Let me begin by saying that I detest the way and manner in which the students composed themselves by obstructing the normal flow of traffic. While it is true that the Constitution guarantees the rights of citizens to petition their leaders, the very Constitution sets condition in exercising this right. It speaks of such being done in a peaceful and orderly manner and not in a rumpus manner that violates the rights of others.
To this the Constitution states in Article 17 that, “all persons at all times, in an orderly and peaceable manner, shall have the right to assemble and consult upon the common good, to instruct their representatives, to petition the Government or other functionaries for the redress of grievances and to associate fully with others or refuse to associate in political parties, trade unions and other organizations.
And so the students’ action to block the road was completely diametrical to the intent and purpose of that constitutional provision, as it is said that, “where one rights ends, another person’s rights begins.”
The role played by the President by disembarking from her vehicle was what was responsible to calm the storm. That personal touch or personal interaction with the students made them to feel psychologically respected and not ignored by the President. The President could have ordered the security to disperse or break up the protesting students who had blocked not only her convoy, but the entire traffic in the area. Rather she decided to walk to meet them. That was a good sign of leadership during crisis, as one cannot put off fire with fire.
In all farness, had the President done otherwise, that would have prompted certain behavior and attitude considering the volatility of the situation on that day. That could have resulted to stone-throwing that is usually done in such a situation. But the fact that she condescendingly accepted to disembark to walk and interact with the students saved the day.
In a conflict situation, it is also prudent to interact by hearing what others have to say and later appeal to them, or assure them of doing something about their concerns.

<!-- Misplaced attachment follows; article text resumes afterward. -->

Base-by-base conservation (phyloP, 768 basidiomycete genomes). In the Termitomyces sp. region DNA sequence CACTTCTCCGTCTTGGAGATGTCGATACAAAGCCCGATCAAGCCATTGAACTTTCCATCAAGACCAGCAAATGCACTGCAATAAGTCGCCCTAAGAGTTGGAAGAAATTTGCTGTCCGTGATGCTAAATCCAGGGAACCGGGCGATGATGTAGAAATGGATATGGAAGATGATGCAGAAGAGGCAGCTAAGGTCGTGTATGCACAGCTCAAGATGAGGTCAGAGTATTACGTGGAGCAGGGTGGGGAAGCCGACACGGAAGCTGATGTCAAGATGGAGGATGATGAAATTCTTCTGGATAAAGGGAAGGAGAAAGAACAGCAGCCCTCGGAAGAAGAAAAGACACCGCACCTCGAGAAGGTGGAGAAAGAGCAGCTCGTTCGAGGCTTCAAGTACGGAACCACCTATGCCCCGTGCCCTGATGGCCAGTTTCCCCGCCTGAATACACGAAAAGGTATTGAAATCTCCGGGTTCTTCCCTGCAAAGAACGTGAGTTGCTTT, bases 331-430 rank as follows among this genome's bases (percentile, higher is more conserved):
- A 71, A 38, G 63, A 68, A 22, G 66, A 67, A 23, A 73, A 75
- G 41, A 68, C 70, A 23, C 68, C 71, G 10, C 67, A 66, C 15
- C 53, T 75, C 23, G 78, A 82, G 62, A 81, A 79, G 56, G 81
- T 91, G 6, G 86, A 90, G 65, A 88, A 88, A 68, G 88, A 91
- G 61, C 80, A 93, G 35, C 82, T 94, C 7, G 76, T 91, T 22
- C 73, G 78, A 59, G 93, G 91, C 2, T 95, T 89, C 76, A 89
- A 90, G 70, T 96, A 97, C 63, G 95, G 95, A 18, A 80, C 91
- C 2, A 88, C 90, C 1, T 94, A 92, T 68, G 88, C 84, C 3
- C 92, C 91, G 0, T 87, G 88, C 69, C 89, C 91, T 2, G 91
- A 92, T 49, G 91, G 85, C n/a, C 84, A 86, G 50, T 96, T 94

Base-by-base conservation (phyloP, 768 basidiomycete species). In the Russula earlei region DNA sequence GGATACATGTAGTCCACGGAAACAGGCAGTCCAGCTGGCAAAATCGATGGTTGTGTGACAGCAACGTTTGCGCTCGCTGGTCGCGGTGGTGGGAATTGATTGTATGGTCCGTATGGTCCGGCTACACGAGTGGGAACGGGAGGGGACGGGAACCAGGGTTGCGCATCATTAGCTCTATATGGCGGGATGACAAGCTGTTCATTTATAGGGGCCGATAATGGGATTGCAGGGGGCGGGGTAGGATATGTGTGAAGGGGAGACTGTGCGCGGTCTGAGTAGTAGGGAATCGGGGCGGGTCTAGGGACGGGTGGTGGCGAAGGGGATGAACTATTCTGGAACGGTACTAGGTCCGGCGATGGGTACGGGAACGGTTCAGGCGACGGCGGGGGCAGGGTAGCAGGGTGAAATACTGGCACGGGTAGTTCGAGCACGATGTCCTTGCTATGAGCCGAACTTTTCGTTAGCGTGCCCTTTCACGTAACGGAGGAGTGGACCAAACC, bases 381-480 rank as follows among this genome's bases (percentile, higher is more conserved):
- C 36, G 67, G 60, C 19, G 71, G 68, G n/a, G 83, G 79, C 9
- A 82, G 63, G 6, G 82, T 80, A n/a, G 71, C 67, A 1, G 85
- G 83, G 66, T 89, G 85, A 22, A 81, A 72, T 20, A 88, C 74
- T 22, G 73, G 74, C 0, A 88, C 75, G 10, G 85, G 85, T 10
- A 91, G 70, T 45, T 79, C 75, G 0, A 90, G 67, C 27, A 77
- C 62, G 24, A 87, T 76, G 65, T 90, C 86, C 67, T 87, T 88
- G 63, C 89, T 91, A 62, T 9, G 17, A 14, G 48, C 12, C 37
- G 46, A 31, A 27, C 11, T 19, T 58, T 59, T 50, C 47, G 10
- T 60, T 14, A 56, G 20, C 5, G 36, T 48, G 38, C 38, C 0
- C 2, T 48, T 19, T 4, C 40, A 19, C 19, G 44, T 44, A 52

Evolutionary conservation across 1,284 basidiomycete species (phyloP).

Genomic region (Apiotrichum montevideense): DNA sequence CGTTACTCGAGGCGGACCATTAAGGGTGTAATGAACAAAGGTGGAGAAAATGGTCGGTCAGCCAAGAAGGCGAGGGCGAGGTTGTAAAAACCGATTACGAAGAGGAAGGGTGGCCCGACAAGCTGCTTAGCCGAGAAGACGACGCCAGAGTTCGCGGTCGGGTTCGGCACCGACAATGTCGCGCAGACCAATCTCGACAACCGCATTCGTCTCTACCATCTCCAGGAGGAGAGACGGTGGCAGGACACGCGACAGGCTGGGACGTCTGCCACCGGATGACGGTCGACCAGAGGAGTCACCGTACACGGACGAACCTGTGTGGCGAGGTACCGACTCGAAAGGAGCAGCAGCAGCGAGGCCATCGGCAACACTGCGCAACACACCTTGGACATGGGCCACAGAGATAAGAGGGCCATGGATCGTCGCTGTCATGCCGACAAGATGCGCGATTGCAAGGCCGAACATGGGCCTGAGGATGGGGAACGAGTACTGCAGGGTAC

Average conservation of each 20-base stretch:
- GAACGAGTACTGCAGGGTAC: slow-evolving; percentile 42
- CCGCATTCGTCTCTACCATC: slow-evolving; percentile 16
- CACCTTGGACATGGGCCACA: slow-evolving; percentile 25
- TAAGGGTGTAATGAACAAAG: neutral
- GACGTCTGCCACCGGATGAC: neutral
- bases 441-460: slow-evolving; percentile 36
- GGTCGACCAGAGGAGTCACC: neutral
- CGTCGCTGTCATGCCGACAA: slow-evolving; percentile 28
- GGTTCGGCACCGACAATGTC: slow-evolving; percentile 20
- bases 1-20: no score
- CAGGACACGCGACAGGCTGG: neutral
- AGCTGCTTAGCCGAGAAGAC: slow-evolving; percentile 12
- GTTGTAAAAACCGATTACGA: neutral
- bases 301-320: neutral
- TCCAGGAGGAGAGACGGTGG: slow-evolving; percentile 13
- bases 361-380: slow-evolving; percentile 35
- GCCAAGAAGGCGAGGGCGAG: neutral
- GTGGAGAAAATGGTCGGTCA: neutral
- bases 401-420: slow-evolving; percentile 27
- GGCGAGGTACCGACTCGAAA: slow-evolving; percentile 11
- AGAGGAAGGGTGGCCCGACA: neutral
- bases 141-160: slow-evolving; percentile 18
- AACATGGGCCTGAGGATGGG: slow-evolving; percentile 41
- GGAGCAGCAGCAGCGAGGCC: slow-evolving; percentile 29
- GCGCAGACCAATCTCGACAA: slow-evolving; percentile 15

I recall that one time during the administration of the late Samuel K. Doe there was a protest action at the University of Liberia that later turned sour. At that timer the late Doe ordered then Defense Minister Gen. Gray D. Allison to ‘move or be removed,’ meaning that he should disperse the students or stand to lose his position.
With that, the late Allison, fearing not to be considered a “weak General,” moved and the result was devastating. That event, which took place August 22, 1984 on the campus of the University of Liberia, has been recorded as one of the major human rights violations during the Doe regime.
In that situation, if the late Doe, no matter the derogatory comments or utterances, had gone to meet the protesting students, this could have helped to calm the storm. One thing I know from experience, as the President did is that interaction always softens tension and lower temper.
There may be many lessons in last Thursday’s role of the President; one thing I got from there is that leaders should always learn to condescend or ‘come down’ and not rely on status or position to show strength. Had the President decided to act otherwise, Monrovia would have experienced a sad day. There might have been people under the canopy of students who could use such ill-advised action to exploit it for selfish reason.
One thing we must be aware of is that in such a situation, there are people always “IN THE CROWD” for different reasons, and not necessarily for the intent and purpose of the organizers. Experience has shown that in such a situation, misguided individuals are with different motives.
This is why I hail the President for swallowing the bitter pills and also for stooping, not necessarily as a sign of weakness, but to avoid unnecessary commotion and confrontation to the detriment of the society.
Again, hats off! to President Sirleaf for saving the day.
And so the lesson learned from last Thursday’s protest action by students and the President’s action to discuss with them, despite their unruly behavior, is that at times realize that it is prudent and sagacious to stooge low, exercise restraint, patience and tolerance to avert or prevent a situation with far-reaching consequences,
I REST MY CASE.